Prior to July 2015, young migrants who were in the UK lawfully but hadnt yet been granted citizenship were forced to endure a 10-year wait before we could apply for a student loan and go to university.

In 2015, the student finance rules were challenged in the Supreme Court. We organised in force. Over 50 young people, whose lives and careers would be affected by the judges ruling staged a peaceful protest outside the court and attended the hearing. We also won the support of four members of parliament.

The judges decided that the student finance rules were unlawfully discriminatory and should be changed. The blanket ban on anyone with LLR being eligible for finance was loosened, however extra hurdles still remain.

To qualify for a student loan, young migrants must have had LLR for at least three years and have lived in the UK for at least half of their lives by the first of September of their academic course.

Our journey is not easy, but we are committed and determined. Here are some of the lessons we have learned along the way.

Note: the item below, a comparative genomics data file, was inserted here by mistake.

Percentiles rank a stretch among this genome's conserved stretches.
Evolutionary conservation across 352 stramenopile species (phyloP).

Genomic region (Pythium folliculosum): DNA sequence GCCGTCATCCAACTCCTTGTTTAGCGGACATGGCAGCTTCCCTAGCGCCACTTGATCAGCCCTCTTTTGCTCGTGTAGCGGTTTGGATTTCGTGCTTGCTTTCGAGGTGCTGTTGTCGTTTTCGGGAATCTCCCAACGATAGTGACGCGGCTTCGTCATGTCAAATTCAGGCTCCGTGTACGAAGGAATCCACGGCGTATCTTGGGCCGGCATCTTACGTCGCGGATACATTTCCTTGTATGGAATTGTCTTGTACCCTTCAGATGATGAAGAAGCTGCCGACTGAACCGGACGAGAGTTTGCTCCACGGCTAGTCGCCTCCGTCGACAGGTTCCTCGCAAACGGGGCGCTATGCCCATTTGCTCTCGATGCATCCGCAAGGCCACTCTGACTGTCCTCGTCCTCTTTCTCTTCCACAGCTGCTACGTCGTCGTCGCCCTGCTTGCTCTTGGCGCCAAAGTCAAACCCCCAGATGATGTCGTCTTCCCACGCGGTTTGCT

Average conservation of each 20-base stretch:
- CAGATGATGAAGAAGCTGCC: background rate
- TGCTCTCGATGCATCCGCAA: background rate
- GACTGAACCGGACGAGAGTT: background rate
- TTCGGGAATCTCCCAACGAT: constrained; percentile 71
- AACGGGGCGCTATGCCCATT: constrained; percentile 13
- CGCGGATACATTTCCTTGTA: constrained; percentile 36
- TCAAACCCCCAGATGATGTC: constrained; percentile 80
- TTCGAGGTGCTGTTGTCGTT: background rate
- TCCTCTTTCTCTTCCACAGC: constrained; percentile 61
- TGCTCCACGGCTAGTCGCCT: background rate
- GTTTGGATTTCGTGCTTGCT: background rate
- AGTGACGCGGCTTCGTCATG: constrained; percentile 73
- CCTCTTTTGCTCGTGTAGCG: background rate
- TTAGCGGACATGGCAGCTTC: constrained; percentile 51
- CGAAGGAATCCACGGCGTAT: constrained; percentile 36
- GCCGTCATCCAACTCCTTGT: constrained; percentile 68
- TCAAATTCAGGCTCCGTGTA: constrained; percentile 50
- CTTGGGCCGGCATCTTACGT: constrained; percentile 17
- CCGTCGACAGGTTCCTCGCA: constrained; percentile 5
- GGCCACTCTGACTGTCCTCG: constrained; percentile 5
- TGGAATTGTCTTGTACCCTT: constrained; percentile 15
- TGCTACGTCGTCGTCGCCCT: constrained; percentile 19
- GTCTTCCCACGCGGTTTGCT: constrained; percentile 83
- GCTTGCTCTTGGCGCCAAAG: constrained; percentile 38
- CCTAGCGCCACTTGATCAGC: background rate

The power of storytelling

Ijeoma Moore giving testimony at the Copper Box Citizens UK action. Image credit: Act Build Change.

We have seen the power of storying telling as a way of raising our voices to force change. At the start of Let Us Learns development personal, intricate and powerful stories unfolded within a group of young women. These stories grew into a volume of over a thousand narratives telling about a thousand lives. It is a volume we are all a part of and it forms a community of people that was largely unrecognised before Let Us Learn began its campaign for change.

We share stories to share experiences. Newcomers see that our struggle is relatable to their struggle: Our stories become familiar and significant. Our stories shift the focus from the individual to the wider community. Not only do the young people want to be helped, they want to be the help for those in similar circumstances.